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God Sees, Understands, and Cares

Today's Devotional

Read: Psalm 147:1–5 | Bible in a Year: 2 Kings 13–14; John 2

Great is our Lord and mighty in power; his understanding has no limit. Psalm 147:5

Sometimes, living with chronic pain and fatigue leads to being isolated at home and feeling alone. I’ve often felt unseen by God and others. During an early morning prayer-walk with my service dog, I struggled with these feelings. I noticed a hot-air balloon in the distance. The people in its basket could enjoy a bird’s-eye view of our quiet neighborhood, but they couldn’t really see me. As I continued walking past my neighbors’ houses, I sighed. How many people behind those closed doors feel unseen and insignificant? As I finished my walk, I asked God to give me opportunities to let my neighbors know that I see them and care for them, and so does He.

God determined the exact number of stars that He spoke into existence. He identified each star with a name (Psalm 147:4), an intimate act that demonstrates His attention to the smallest details. His strength—insight, discernment, and knowledge—have “no limit” in the past, present, or future (v. 5).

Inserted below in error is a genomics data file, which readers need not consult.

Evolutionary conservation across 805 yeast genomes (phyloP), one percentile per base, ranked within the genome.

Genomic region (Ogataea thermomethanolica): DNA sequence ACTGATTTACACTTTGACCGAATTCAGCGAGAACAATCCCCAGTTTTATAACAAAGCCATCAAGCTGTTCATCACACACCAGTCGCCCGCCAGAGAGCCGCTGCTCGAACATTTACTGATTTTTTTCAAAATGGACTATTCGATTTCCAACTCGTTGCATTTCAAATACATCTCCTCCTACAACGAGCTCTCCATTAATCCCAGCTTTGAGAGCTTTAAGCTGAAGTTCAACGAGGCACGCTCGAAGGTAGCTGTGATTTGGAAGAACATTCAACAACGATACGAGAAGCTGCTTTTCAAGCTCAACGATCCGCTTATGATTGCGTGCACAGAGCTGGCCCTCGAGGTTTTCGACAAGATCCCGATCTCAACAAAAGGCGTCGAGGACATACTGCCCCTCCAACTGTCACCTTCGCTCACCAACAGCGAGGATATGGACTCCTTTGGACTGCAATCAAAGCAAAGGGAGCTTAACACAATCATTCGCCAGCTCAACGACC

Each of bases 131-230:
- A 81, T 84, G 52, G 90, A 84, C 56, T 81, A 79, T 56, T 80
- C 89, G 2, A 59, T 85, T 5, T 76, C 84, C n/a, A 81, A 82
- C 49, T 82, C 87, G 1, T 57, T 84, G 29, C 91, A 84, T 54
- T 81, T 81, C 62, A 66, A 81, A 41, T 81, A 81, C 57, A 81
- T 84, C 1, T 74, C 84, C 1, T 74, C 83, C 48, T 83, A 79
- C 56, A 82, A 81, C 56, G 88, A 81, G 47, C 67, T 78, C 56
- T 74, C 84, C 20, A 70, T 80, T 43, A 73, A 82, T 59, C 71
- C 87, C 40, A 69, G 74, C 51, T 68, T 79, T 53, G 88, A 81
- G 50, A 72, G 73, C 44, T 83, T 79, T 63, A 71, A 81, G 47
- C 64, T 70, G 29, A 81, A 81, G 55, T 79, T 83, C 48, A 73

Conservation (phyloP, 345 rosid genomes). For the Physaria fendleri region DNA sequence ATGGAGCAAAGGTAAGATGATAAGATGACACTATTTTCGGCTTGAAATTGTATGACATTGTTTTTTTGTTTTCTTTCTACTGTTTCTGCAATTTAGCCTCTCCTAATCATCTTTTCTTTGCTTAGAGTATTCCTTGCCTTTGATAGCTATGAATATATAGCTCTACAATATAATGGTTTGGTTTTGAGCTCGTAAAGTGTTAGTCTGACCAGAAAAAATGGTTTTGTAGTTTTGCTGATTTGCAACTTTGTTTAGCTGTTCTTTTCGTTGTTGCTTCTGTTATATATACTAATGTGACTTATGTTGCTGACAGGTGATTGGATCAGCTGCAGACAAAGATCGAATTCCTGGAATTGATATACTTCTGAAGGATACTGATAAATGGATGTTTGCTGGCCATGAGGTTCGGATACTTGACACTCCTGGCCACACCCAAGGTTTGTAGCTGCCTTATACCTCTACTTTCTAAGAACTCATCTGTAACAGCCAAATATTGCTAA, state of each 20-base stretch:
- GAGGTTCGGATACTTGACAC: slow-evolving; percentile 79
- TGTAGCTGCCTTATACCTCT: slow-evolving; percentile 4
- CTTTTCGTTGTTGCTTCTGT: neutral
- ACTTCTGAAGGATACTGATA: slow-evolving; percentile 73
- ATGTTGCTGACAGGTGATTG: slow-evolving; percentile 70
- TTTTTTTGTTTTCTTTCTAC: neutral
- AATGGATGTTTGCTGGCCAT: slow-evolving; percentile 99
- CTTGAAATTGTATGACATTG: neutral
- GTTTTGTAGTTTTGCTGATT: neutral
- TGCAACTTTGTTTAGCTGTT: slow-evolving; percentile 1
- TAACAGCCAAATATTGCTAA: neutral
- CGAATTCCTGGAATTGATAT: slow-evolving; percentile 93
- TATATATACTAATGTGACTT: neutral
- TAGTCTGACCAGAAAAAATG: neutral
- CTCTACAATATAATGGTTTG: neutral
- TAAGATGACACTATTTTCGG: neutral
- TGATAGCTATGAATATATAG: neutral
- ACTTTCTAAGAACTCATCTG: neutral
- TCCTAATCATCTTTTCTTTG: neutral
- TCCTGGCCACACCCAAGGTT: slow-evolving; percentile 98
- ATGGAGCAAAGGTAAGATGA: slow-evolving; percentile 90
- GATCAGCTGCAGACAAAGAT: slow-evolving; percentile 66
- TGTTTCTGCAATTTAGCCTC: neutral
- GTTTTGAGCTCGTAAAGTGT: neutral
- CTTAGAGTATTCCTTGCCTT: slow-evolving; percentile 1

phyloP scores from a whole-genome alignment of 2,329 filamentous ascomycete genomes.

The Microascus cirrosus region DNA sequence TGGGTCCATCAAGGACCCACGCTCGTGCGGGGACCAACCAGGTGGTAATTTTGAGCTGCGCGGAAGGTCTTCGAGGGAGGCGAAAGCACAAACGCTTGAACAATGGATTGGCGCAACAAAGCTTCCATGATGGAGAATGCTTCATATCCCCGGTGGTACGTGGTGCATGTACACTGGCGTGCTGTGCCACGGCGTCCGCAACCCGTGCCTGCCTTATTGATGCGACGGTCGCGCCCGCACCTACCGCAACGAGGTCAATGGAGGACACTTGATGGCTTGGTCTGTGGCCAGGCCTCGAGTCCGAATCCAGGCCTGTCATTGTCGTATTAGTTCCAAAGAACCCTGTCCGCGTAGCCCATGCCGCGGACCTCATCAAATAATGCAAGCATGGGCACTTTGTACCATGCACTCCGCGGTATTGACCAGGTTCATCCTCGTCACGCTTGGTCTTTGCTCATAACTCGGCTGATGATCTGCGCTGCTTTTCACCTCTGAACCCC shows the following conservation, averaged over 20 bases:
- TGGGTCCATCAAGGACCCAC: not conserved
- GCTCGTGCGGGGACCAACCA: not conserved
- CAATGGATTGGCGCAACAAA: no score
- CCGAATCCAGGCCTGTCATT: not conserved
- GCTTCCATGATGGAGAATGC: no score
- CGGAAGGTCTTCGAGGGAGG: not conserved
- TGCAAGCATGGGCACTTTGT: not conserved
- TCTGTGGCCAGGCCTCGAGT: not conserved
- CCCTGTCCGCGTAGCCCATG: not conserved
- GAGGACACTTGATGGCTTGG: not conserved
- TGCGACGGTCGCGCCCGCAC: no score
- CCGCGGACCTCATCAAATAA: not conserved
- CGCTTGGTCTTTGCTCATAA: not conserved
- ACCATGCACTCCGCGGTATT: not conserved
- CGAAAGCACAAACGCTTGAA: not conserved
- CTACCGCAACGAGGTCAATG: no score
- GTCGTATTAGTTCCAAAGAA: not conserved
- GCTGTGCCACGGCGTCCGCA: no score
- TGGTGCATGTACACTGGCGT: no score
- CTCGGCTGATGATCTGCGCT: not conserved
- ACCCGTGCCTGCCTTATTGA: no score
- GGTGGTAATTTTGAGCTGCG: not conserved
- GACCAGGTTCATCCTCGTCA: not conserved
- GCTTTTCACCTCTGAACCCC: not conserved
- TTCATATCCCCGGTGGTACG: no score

God hears each desperate cry and sees each silent tear as clearly as He notices each sigh of contentment and belly laugh. He sees when we’re stumbling and when we’re standing in triumph. He understands our deepest fears, our innermost thoughts, and our wildest dreams. He knows where we’ve been and where we’re going. As God helps us see, hear, and love our neighbors, we can trust Him to see, understand, and care for us.

How have your neighbors loved you? How can you love others today?

God, please help me see, hear, and love others in practical ways.

For further study, read Loving Our Neighbors.


Psalm 147, near the end of the Hebrew psalter, is toward the end of Book Five—in a set of psalms focused on giving praise to God. Psalm 147 fits well into this group, as it both begins and ends with the words “Praise the Lord” (Hebrew, halelu-yah). Some scholars speculate that these psalms were assembled to celebrate the rebuilding of Jerusalem following the Babylonian captivity of the southern tribe of Judah (see v. 2). But the praise for God isn’t limited to that expression of gratitude. There’s also celebration for God’s creation (vv. 4, 8), care for the weak (v. 6), provision of rain (v. 8), and provision of food (v. 14). Additionally, the people of God are to praise Him for the provision of His Word (vv. 19–20). No wonder the psalmist says that it’s both “pleasant and fitting to praise him!” (v. 1).

By |2023-05-11T02:33:12-04:00May 11th, 2023|
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